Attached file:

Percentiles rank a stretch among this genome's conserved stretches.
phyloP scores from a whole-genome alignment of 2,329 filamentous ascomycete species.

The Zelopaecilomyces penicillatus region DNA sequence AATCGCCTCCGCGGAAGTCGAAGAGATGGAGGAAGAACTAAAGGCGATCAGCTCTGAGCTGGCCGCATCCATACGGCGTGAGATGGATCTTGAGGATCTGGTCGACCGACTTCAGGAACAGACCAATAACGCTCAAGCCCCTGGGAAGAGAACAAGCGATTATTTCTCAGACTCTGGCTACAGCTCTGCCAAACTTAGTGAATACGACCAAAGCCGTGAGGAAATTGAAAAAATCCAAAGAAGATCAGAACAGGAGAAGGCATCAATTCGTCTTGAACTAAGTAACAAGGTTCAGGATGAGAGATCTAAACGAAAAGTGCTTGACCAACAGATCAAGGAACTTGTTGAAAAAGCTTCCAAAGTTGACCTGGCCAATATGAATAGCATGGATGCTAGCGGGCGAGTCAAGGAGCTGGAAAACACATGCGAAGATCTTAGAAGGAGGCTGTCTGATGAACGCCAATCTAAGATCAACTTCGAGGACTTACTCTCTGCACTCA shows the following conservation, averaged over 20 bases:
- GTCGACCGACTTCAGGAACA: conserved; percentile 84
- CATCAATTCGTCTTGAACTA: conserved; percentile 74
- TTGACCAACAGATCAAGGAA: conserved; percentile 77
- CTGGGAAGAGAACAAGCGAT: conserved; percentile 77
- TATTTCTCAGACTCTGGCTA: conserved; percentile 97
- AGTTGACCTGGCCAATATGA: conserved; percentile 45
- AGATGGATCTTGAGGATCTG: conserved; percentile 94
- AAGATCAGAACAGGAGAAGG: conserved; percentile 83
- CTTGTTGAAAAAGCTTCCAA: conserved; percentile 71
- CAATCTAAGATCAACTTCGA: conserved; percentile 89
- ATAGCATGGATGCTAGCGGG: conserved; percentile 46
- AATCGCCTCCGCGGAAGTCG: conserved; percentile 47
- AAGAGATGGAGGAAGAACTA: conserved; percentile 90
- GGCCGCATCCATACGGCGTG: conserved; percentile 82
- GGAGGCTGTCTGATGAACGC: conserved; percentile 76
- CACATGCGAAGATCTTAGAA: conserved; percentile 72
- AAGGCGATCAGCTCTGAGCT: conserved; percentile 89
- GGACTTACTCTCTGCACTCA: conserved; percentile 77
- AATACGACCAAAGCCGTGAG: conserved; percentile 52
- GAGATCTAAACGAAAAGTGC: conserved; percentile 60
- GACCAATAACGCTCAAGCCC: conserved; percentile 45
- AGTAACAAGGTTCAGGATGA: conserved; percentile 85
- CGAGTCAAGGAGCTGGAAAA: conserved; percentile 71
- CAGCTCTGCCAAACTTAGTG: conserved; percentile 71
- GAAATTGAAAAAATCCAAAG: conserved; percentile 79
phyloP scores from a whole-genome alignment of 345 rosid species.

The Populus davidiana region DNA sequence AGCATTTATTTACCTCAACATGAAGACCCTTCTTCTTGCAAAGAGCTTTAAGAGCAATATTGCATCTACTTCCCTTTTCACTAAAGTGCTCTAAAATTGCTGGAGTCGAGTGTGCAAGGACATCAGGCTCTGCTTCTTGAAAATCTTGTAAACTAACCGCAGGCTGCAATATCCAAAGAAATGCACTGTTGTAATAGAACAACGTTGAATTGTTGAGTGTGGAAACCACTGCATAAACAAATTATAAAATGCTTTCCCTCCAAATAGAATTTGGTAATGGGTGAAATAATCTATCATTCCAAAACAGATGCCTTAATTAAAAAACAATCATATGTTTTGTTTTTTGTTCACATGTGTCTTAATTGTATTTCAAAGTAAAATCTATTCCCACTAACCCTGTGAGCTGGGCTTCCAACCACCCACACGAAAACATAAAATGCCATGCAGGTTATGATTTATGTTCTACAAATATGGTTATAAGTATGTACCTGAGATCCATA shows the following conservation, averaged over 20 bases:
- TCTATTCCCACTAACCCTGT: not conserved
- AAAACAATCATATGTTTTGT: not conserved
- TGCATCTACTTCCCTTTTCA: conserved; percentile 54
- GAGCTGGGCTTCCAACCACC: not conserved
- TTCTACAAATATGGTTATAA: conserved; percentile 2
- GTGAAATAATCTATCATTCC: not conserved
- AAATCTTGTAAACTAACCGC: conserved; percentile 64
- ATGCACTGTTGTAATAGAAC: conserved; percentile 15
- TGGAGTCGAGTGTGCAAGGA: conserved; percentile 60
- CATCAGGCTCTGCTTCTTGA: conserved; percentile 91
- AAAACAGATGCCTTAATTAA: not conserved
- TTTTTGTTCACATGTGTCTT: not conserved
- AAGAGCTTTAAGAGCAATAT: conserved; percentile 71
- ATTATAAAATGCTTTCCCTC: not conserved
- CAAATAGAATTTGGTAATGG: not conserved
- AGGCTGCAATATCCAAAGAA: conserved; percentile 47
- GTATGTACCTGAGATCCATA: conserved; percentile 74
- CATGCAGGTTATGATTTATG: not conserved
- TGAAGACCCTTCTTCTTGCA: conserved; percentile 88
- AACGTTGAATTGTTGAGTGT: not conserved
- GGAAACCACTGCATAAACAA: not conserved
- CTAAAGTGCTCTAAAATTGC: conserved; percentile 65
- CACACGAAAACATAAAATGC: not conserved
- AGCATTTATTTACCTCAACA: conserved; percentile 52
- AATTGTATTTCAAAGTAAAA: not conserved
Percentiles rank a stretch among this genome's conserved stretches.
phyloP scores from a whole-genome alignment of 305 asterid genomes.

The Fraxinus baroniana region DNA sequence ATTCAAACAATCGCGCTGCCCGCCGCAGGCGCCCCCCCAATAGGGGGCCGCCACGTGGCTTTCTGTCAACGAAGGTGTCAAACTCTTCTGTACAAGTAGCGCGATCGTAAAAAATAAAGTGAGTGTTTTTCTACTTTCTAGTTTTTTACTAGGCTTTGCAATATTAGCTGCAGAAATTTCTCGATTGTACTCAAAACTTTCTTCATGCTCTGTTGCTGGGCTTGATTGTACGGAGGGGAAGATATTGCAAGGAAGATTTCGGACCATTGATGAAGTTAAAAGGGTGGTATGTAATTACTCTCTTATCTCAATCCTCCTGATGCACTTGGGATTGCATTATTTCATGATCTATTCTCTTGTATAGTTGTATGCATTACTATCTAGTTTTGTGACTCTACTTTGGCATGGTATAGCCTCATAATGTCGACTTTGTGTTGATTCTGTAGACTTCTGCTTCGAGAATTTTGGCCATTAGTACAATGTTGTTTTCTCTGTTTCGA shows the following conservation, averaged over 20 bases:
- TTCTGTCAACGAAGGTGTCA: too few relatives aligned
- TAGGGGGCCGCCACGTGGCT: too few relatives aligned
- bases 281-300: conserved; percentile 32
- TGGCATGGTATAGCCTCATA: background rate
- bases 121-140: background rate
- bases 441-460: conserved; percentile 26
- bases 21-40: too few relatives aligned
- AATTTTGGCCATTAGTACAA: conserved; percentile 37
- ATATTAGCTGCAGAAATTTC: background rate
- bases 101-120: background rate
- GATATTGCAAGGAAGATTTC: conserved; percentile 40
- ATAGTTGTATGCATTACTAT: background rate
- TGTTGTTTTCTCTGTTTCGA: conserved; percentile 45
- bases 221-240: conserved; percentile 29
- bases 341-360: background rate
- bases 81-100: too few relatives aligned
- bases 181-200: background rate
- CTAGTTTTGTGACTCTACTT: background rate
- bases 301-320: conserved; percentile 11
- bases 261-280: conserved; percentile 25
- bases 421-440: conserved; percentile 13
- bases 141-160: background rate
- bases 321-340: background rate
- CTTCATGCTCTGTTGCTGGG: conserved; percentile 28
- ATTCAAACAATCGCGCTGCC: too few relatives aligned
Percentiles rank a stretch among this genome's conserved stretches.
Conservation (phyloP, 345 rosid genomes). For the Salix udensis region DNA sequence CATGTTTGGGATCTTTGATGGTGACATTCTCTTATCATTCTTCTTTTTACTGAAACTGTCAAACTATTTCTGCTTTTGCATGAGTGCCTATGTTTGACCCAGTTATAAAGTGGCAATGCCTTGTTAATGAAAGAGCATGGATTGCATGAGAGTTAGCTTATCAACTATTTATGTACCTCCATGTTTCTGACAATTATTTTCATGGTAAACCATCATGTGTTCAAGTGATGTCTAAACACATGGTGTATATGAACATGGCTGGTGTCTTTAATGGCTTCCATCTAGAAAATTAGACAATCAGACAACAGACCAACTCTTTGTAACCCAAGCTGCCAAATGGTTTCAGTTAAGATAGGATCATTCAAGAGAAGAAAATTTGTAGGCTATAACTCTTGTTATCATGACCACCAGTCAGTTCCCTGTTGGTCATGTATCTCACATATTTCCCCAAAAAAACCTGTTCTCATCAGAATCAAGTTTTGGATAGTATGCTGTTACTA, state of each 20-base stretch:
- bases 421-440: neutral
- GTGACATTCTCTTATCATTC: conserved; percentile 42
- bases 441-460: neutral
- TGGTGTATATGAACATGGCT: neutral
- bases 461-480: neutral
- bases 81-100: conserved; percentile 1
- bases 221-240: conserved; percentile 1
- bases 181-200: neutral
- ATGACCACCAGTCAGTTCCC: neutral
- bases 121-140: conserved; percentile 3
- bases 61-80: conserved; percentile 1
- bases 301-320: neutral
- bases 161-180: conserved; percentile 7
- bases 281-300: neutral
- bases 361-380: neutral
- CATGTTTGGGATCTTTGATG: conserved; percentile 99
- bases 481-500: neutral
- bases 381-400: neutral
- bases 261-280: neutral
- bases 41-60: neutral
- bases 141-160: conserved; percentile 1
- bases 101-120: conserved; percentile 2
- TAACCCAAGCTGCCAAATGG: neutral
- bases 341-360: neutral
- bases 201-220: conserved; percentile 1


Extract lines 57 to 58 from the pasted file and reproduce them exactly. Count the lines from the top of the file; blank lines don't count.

phyloP scores from a whole-genome alignment of 305 asterid genomes.

The Fraxinus baroniana region DNA sequence ATTCAAACAATCGCGCTGCCCGCCGCAGGCGCCCCCCCAATAGGGGGCCGCCACGTGGCTTTCTGTCAACGAAGGTGTCAAACTCTTCTGTACAAGTAGCGCGATCGTAAAAAATAAAGTGAGTGTTTTTCTACTTTCTAGTTTTTTACTAGGCTTTGCAATATTAGCTGCAGAAATTTCTCGATTGTACTCAAAACTTTCTTCATGCTCTGTTGCTGGGCTTGATTGTACGGAGGGGAAGATATTGCAAGGAAGATTTCGGACCATTGATGAAGTTAAAAGGGTGGTATGTAATTACTCTCTTATCTCAATCCTCCTGATGCACTTGGGATTGCATTATTTCATGATCTATTCTCTTGTATAGTTGTATGCATTACTATCTAGTTTTGTGACTCTACTTTGGCATGGTATAGCCTCATAATGTCGACTTTGTGTTGATTCTGTAGACTTCTGCTTCGAGAATTTTGGCCATTAGTACAATGTTGTTTTCTCTGTTTCGA shows the following conservation, averaged over 20 bases: